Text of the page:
After hearing all the internet-hype Yakuza, I decided to check out the second game in the series. I was actually quite surprised at how similar it was to Shenmue (considering that title’s commercial failure), but the modern-day setting seems to have helped it achieve success in Japan.
Here are the notable bits for the North American release:
— Gameplay-wise, Yakuza 2 feels very much like a Final Fight (or in Sega’s case, a Streets of Rage) RPG. Levels are gained, weapons break after a few uses, and combat takes place on a separate screen.
— The storyline of the Yakuza series has received quite a bit of praise, but it’s more of an over-the-top soap opera than a serious drama. The cast has a penchant for betrayal, characters never seem to die permanently, pro-wrestler types toss around grenades, and ancient castles transform into crime-lord fortresses.
— Unlike the first game, there is no dubbing and whole experience is subtitled. Probably for the better, too.
— The combat is fast and brutal, and filled with interactive components. The player can pick up just about anything not nailed to the ground, and the stuff he can’t pick up can often be used to execute custom moves (e.g., smashing an opponent into curbs, bike racks, etc.)
— Combat scenarios are not the only events that can happen while randomly exploring the city — side quests and even main storyline points are often initiated in this fashion.
— Leveling up is split into three categories, each one representing a linear path. Every step on a path quickly increases in cost, which does a pretty good job at balancing the player’s abilities while providing some customization options. The upgrades are not just statistical in nature either, granting all new moves to the player, e.g., the ability to drag around and attack downed a opponent.
— Somewhat predictably, firearms are relegated to the role of pesky spit-wad shooters, never posing any real threat and quickly running out of ammo without the ability to actually reload them.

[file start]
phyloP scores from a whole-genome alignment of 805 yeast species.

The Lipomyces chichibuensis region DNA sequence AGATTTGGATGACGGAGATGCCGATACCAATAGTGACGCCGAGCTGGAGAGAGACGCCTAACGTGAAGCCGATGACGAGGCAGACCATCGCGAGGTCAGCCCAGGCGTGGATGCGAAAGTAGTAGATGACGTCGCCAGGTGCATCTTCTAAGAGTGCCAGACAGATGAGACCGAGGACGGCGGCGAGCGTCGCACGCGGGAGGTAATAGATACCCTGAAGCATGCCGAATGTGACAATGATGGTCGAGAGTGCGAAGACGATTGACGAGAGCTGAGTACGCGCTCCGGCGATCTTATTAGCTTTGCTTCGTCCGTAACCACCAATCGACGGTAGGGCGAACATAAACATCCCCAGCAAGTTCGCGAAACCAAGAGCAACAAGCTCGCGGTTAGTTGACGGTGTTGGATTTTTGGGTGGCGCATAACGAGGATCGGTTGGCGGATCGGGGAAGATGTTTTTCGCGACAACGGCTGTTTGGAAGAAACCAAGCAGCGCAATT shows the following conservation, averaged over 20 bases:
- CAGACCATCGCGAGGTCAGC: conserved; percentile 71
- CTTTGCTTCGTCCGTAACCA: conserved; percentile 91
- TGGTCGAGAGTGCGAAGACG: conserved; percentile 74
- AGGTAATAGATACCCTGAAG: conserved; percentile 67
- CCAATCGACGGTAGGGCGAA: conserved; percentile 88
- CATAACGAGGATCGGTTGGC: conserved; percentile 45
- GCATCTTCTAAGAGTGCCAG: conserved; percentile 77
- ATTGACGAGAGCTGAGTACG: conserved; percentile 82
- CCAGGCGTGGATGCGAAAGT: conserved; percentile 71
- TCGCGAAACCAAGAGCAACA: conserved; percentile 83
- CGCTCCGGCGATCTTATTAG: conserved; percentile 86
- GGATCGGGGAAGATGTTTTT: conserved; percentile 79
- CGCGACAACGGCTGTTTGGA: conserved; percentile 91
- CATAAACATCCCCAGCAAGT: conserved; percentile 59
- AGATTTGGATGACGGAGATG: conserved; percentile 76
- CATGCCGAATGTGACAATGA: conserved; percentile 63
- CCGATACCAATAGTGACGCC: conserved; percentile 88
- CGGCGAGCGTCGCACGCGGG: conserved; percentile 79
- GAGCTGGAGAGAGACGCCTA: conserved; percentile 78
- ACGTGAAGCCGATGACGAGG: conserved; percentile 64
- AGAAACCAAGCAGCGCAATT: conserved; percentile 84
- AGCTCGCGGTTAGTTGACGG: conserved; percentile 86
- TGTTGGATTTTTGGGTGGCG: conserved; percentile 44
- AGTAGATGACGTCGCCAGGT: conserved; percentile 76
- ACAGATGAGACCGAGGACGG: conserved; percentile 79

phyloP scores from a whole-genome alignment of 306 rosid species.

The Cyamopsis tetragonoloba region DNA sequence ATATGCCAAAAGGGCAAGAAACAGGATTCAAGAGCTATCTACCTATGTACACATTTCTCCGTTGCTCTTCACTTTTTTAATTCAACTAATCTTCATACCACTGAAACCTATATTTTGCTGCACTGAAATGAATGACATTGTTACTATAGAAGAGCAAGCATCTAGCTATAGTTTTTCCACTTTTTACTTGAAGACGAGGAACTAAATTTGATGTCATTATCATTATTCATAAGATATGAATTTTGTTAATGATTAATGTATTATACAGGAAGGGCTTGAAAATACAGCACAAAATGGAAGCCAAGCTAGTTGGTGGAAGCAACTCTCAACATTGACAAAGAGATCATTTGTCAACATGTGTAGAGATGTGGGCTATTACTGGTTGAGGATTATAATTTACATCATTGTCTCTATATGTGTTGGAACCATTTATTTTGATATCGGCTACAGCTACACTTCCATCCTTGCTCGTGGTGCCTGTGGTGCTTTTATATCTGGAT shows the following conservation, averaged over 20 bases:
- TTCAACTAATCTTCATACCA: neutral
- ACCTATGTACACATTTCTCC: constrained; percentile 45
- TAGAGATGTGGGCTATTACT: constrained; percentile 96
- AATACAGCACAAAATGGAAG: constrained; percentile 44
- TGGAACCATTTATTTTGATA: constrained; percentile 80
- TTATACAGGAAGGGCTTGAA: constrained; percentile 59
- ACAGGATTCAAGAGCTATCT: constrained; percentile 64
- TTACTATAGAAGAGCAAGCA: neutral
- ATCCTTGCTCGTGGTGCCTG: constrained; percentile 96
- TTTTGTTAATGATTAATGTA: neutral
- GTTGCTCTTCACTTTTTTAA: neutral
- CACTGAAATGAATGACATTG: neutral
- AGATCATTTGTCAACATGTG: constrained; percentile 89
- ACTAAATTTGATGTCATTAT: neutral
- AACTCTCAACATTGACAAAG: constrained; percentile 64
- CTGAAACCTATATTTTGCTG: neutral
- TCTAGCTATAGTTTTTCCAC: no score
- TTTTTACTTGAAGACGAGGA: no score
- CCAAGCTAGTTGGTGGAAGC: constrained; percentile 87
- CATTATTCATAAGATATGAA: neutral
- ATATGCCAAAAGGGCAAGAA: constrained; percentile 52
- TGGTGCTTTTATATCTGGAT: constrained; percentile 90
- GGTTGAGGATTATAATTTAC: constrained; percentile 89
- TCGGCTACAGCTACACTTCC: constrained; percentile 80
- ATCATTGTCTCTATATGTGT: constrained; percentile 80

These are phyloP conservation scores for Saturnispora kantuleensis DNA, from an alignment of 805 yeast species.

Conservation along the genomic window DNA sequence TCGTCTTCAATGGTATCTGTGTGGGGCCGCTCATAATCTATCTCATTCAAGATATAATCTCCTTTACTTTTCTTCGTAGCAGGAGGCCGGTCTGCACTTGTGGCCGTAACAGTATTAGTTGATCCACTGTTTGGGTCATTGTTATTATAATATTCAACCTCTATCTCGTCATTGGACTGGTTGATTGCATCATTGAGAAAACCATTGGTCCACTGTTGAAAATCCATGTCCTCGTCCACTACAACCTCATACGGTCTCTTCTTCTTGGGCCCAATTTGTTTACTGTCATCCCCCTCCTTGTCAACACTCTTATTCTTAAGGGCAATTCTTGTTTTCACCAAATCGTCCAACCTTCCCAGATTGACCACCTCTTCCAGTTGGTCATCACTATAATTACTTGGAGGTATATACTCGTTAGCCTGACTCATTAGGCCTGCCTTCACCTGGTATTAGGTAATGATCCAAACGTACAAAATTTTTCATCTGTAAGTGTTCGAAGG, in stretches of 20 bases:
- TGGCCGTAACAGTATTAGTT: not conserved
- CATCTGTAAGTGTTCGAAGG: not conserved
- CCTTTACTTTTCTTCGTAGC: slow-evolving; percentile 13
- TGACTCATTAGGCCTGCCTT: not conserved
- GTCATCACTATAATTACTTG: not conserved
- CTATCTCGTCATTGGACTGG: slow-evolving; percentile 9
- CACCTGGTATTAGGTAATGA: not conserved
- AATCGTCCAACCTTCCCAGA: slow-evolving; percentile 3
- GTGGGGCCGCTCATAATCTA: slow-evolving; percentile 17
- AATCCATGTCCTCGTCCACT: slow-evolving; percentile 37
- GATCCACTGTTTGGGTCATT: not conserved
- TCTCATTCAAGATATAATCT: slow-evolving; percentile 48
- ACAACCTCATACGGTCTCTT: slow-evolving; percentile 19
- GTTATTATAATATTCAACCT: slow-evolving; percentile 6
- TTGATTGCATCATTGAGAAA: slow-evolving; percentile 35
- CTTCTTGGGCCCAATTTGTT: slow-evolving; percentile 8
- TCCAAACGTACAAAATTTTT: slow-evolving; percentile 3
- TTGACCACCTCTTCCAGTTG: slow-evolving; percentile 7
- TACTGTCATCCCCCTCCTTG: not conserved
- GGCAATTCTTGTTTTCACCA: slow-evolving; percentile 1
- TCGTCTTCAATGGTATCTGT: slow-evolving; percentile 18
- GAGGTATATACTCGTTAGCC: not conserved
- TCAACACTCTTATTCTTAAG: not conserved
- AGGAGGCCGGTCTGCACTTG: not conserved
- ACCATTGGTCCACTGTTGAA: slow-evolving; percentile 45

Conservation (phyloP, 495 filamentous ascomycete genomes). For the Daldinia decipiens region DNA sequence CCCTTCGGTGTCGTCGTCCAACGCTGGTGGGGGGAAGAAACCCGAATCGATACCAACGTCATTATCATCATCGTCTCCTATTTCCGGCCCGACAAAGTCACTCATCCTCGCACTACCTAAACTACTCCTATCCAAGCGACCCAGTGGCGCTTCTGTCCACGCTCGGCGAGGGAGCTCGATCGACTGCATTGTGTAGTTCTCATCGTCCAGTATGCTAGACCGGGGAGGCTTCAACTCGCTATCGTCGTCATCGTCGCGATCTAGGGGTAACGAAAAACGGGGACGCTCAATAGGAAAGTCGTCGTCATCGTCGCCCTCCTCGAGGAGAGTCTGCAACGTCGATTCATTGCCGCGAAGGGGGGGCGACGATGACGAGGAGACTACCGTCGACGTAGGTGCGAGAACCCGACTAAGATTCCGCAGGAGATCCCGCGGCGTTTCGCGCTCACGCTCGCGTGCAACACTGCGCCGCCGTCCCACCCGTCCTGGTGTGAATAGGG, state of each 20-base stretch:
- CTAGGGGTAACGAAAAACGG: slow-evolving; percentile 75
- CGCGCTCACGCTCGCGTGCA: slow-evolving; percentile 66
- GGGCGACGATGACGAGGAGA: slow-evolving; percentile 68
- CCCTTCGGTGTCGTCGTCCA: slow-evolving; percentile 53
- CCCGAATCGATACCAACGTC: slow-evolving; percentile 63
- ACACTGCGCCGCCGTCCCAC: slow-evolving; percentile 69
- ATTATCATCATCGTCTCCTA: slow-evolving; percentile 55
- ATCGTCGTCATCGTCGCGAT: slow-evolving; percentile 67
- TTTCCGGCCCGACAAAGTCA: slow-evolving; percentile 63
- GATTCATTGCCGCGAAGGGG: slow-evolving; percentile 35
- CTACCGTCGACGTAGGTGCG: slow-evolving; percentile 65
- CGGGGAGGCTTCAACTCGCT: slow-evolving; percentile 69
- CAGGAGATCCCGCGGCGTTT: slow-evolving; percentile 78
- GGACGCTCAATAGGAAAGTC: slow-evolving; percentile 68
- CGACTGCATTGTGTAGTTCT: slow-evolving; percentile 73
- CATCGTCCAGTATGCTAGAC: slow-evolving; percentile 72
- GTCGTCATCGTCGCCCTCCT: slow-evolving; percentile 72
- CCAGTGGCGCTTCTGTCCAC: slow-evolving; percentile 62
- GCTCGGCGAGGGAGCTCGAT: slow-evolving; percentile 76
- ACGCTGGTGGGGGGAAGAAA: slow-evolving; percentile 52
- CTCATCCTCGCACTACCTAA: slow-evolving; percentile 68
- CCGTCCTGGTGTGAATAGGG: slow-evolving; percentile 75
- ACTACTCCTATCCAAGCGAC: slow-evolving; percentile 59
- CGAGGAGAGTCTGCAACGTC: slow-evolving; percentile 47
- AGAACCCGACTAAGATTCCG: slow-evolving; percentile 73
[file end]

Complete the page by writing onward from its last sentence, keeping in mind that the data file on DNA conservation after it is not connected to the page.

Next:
— The game’s minimap is crucial to figuring out which buildings can be entered, with new areas lighting up as the narrative gives reasons to visit them. The full map is a bit of a pain to get too, though, and has a clunky interface that doesn’t showcase any of the landmarks. This proves particularly irksome in Kamurocho, which is quite a bit bigger than the relatively compact (and probably more suitable to the gameplay) Sotenbori.
— Completing side quests can have the added benefit of combat bonuses in specific areas (in addition to the regular rewards of finishing the quest itself). This is done through a quick-time event at the beginning of a battle; the people that the player has helped in the past will toss in weapons, initiating a cinematic event that usually ends with the defeat of one of the enemies.
— Throughout the game, AI partners will join and follow the player. During battles, they’ll freely engage the enemies and periodically hold them up, setting up special tag-team moves. What’s most interesting here is that they usually won’t finish off the enemies themselves, making sure that the player always feels like the hero.
— After a certain amount of enemies are defeat, optional “encounter” bosses appear in the city.
— If the game is left idling for an extended period of time, the camera zooms in on the protagonist who lights up a cigarette and ponders his current quest. Although a small touch, this is a nice way of reminding the player of his goals without breaking the suspension of disbelief.
— All boss battles are infused with special cinematic moments. These are initiated after a certain amount of damage has been dealt, and have the player rapidly tapping a button to power up his “super meter” to unleash a special attack.
— The underground coliseum contains even more twists on the combat system. Its battles are 3-fight tournaments filled with special modifiers — e.g., electrified fences, boxing-only duels, etc. — and unique enemies not encountered anywhere else in the game.
— The game world is filled with the various shops and nightlife attractions, each one providing various goods and services often accompanied by a minigame. What’s really neat about them is that they’re all interconnected and tied into various side quests. Even the ridiculously expensive brand-name purses come in handy when you need to increase the morale of your club’s hostesses!